Property from an Important Italian Collection


Auction Closed

October 28, 01:13 PM GMT


60,000 - 80,000 GBP

Lot Details


Property from an Important Italian Collection



CIRCA 1825, NO. 176

Movements: polished and blued steel Chinese calibres, duplex escapements, ruby endstones, each signed Bovet, Fleurier

Dials: white enamel, Roman numerals, blued steel hands, centre seconds

Cases: gold, polychrome enamel painted panels depicting two doves surrounded by flowers and foliage, pearl-set bezels, stem and bow, gold engraved cuvettes, cases stamped G within a fancy-form cartouche and B within a lozenge-shaped cartouche surmounted by a crown, the inside of the case backs and bezels numbered 176

Keys: gold, polychrome enamel with floral bouquets

diameters 59mm & 58.5mm

Accompanied by an associated fitted presentation case. 

Between 1807 and 1815, watchmaking in Fleurier suffered a significant slowdown in trade, caused in large part by the Continental Blockade and, as a consequence, many watchmakers were forced to change career. It was during this period, in 1814, that three Bovet brothers, all skilled watchmakers - Frédéric (b.1786), Alphonse (1788-1850) and Edouard (1797-1849) - left Fleurier to work in London. In 1818, Edouard was hired as a watchmaker by the Maison Magniac, a firm involved in the watch trade in Canton, China. Arriving in Canton in August 1818, Edouard quickly recognised the trade potential with China and contacted his brothers to discuss developing their interests in the region. The brothers began forming their company in January 1820, with Edouard working in Canton, Frédéric and Alphonse remaining in London and another brother, Gustave (1790-1835), engaged in Fleurier. On 1 May 1822, the Bovet company was officially registered in London, however, operations were soon to be headquartered back in their hometown of Fleurier where the brothers’ sister, Caroline (b.1807), would also later join the firm.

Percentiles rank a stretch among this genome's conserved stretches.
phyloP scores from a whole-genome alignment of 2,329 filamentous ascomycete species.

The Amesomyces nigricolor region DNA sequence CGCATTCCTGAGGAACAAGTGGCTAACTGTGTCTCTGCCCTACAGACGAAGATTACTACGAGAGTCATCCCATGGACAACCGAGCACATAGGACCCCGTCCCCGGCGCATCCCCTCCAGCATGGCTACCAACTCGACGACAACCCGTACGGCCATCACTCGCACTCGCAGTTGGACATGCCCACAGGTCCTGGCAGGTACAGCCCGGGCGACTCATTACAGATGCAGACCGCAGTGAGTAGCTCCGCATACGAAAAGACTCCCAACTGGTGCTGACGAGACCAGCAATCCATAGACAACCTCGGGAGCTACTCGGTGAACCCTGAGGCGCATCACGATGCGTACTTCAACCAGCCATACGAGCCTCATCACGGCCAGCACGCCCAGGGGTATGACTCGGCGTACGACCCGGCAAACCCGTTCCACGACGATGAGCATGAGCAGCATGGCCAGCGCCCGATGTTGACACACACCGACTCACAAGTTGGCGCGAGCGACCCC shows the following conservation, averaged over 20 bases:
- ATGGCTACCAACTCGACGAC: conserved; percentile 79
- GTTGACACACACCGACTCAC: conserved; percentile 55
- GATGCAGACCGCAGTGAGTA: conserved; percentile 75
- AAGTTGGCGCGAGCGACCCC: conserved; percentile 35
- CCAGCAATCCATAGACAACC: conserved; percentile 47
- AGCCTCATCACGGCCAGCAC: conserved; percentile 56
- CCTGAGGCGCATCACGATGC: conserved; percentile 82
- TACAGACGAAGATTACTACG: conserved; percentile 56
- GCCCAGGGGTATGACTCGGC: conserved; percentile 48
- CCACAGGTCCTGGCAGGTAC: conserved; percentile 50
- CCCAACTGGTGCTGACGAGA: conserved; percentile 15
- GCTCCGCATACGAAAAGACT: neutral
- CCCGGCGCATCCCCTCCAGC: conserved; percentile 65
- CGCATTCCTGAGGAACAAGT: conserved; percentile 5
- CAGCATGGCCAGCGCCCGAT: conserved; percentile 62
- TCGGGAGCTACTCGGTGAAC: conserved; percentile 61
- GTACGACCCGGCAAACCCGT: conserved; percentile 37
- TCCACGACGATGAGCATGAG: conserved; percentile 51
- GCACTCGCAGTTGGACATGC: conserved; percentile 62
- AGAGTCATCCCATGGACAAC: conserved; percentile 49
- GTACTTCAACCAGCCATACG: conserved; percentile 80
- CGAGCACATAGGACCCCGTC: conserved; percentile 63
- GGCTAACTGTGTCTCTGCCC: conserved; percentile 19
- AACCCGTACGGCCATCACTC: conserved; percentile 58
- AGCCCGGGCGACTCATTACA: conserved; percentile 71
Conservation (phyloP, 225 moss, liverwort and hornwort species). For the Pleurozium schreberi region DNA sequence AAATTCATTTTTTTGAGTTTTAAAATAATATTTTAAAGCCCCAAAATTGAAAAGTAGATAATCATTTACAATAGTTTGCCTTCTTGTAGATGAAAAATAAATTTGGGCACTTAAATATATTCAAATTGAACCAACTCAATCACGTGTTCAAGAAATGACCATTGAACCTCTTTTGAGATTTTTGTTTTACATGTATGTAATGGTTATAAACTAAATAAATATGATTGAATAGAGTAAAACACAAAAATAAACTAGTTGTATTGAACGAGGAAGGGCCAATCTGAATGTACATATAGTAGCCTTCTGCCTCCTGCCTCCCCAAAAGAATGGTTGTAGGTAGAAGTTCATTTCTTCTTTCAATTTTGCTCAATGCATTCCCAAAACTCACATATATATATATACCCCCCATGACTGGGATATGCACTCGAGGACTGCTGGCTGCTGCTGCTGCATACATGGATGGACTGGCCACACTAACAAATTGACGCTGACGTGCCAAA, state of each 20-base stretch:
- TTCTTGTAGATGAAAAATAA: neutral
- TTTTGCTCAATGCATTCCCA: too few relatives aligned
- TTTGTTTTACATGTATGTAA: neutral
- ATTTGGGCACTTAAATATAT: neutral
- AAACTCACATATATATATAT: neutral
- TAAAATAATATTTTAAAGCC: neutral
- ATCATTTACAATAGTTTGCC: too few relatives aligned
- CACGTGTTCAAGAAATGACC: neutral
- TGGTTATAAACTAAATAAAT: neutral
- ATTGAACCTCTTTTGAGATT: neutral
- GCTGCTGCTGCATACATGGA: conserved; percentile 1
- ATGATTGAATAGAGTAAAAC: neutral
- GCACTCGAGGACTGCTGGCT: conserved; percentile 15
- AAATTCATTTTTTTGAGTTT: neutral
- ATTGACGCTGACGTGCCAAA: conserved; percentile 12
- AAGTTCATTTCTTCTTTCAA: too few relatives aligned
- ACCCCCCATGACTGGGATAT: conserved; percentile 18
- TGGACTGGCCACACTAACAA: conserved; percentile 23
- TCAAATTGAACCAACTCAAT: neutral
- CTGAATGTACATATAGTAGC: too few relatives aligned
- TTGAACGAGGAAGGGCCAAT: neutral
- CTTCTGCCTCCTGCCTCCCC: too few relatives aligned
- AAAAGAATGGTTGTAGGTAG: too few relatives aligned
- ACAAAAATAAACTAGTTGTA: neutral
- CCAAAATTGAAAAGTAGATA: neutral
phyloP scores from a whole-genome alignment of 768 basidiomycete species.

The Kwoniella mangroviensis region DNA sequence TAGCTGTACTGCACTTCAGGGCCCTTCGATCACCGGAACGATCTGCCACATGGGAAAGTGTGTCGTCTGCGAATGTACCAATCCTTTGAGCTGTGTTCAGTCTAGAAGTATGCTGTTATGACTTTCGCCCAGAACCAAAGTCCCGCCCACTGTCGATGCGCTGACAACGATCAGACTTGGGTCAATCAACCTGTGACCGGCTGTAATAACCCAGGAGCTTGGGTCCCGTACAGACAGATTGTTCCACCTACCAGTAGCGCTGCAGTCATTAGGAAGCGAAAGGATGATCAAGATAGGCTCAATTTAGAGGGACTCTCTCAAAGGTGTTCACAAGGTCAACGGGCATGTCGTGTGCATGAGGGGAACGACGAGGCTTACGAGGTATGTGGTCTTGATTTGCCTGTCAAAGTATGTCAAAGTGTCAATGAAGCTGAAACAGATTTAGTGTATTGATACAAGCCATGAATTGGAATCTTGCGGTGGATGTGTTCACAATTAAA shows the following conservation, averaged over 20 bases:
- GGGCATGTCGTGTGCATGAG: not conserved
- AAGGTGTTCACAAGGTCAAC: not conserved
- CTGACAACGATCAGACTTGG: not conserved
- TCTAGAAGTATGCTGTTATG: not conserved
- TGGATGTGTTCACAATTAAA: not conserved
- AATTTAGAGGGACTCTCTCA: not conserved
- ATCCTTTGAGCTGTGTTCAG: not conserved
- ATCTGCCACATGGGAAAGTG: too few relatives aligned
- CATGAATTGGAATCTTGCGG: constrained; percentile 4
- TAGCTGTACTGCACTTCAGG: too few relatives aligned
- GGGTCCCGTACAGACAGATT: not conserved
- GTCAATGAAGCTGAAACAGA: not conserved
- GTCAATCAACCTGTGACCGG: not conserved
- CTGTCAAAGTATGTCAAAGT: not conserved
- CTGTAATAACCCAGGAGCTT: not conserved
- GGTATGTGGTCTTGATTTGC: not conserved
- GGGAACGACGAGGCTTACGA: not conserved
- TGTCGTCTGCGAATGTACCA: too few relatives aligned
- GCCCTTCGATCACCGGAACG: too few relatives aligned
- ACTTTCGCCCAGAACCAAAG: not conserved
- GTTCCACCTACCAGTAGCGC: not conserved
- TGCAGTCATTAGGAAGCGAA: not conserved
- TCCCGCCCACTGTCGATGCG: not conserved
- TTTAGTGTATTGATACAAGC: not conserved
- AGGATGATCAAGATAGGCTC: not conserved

Maison Bovet’s successful introduction of a new style of watch, destined for China, quickly allowed the firm to secure a dominant position within this export market. As a consequence, Bovet transformed the fortunes of Fleurier, giving a new energy to the watchmaking trade and ushering in an era of prosperity for the town. From the outset, in addition to selling good quality watches, Edouard Bovet was determined to offer a range of exceptional and highly luxurious watches, decorated using the finest techniques and materials, that would be aimed at the wealthiest Chinese clientele. These watches would incorporate a distinctive, so-called Chinese calibre, with duplex escapement. A glazed cuvette would be mounted above, through which the movement could be admired by its owner. Among the decorative scenes skilfully painted in enamel to the backs of cases, flower arrangements were a particularly popular theme and such compositions would occasionally incorporate a pair of doves, such as those found on the present lot. The two present watches also reflect the demand, within the Chinese market, for complimentary pairs of mirror image scenes – each watch being a perfect reflection of the other. It is increasingly rare to find pairs of watches from this era that remain united, since many have been separated from one another as they have passed through the generations.

In 1824, Edouard was joined in China by his brother Charles-Henri (b.1802) who, from 1830-1836 was the Maison Bovet’s main representative in China; he returned to Switzerland in 1839. Meanwhile, Edouard had returned to Fleurier and would go on to establish a further factory in Besancon with Charles Lorimier, the factory there producing Chinese market watches which were exported together with Bovets other products. The sons of the second eldest founding brother, Alphonse, would continue the Bovet firm – they were Frédéric known as Fritz (1824-1914), Alphonse 1828-1918), Gustave who was born in Shanghai (1835-1906) and Charles (b.1838). They were joined by Louis (1818-1882), the son of Gustave the elder. Louis would travel to Canton in 1836 to work with his uncle Charles and was joined in 1838 by his childhood friend Auguste Jeanneret when Charles returned to Europe. In 1880 the firm changed its name to Bovet Frères. For a detailed history of the firm, see: A. Chapuis, La Montre Chinoise, 1919.

For a pair of similarly themed enamel watches by Bovet, numbered 861, see: Parke-Bernet, The Collection of Helen M. de Kay, New York, 9 December 1966, lot 61.